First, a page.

I was listening to the show RadioLab last weekend and heard a fascinating story. The show was called “Escape,” and it was all about how people escape from things. One of the stories was about a man who has broken out of jail 14 times. That was pretty amazing, but it was really the last story that inspired this article. In the 1950’s a young blind man named Joe Engressia learned how to break into the phone system using his perfect pitch.
Joe Engressia had a traumatic childhood. He went to a Catholic school for the blind, where he was abused by the staff, and his family life wasn’t any better. To get away from reality, he would often sit and listen to the dial tone of the phone. At the age of 5 he discovered that you could dial phone numbers by making a pulsing sound, and by age 7, he had figured out how to whistle at 2600 hertz and activate phone switches. The second discovery led to him being able to make long distance phone calls for free by tricking the phone system. This trick is known as “freaking.” After he got caught in college making these free long distance calls, other young phone freaks (as they were called) started calling him, and they eventually started conference calling each other.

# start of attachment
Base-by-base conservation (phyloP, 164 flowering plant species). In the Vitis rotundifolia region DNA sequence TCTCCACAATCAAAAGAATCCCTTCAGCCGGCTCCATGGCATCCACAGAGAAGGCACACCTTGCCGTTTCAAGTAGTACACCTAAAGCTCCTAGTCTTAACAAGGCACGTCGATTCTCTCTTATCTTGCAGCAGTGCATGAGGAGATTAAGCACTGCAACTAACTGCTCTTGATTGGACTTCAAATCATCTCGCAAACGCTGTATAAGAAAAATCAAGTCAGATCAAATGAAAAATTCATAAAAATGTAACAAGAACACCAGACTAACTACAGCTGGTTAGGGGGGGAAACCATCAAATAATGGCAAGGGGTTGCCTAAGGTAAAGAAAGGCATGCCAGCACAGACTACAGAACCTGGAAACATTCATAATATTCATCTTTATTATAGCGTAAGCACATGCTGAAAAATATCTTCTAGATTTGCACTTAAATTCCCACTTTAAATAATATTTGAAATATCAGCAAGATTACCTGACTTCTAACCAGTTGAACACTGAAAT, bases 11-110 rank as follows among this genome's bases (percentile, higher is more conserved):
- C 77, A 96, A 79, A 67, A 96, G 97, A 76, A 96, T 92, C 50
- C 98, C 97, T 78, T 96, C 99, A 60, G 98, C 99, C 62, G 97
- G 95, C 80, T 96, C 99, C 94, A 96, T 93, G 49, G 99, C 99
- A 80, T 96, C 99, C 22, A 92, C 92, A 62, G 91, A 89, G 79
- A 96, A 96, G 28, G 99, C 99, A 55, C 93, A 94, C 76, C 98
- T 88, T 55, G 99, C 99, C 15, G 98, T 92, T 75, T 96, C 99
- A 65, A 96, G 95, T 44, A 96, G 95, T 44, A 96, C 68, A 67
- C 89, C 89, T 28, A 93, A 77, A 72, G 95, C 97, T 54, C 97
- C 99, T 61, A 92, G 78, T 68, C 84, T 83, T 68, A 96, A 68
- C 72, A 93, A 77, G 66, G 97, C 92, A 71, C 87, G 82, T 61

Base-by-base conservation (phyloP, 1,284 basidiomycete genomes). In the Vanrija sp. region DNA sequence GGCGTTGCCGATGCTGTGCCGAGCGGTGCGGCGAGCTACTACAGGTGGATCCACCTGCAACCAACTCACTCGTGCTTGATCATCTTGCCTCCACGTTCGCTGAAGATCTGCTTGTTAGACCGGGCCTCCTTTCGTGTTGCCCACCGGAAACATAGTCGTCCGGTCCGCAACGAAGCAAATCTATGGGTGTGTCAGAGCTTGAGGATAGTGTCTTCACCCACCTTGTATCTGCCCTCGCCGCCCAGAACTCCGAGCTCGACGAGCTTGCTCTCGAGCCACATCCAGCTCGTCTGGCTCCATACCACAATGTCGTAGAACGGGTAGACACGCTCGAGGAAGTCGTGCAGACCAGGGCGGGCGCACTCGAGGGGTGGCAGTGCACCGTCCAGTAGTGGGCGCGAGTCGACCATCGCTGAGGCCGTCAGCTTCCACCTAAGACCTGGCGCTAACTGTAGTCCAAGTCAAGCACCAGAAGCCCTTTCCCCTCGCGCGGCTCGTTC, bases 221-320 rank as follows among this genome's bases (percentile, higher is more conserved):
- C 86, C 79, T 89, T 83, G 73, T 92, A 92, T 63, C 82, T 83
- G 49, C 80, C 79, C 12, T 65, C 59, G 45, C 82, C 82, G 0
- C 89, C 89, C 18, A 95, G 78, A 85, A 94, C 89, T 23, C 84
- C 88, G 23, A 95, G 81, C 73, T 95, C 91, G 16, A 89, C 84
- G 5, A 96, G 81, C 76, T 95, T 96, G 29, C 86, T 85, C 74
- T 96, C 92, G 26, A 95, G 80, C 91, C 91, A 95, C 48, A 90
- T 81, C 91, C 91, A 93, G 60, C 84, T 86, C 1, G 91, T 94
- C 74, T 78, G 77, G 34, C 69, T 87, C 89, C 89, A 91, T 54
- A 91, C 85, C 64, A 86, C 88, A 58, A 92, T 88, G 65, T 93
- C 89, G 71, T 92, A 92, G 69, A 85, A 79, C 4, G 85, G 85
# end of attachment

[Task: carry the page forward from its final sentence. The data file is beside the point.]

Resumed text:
After graduating from college, Joe started looking for work. He wanted a job with the phone company, but no one would hire him. So he devised an elaborate plan to get himself arrested for breaking into their systems. The plan worked and he was offered 4 jobs by competing phone companies. He accepted one, but didn’t end up liking it as much as he’d hoped, so he moved to Denver where he became a network trouble-shooter for Mountain Bell. This job was more of what he hoped for because it utilized his intimate understanding of how the phone system functioned.
Sadly, this job didn’t make him happy because he really had never faced the trauma of his childhood. In the 1980’s he decided to simply give up being an adult. He changed his name to JoyBubbles, and declared that he would be 5 until he died. He started spending time with children, and created a show called “Stories and Stuff.” His life came to an early end in 2007 when he died from complications of congestive heart failure.
To hear the complete story that RadioLab produced about JoyBubbles click on this link: http://www.radiolab.org/popup_player/#
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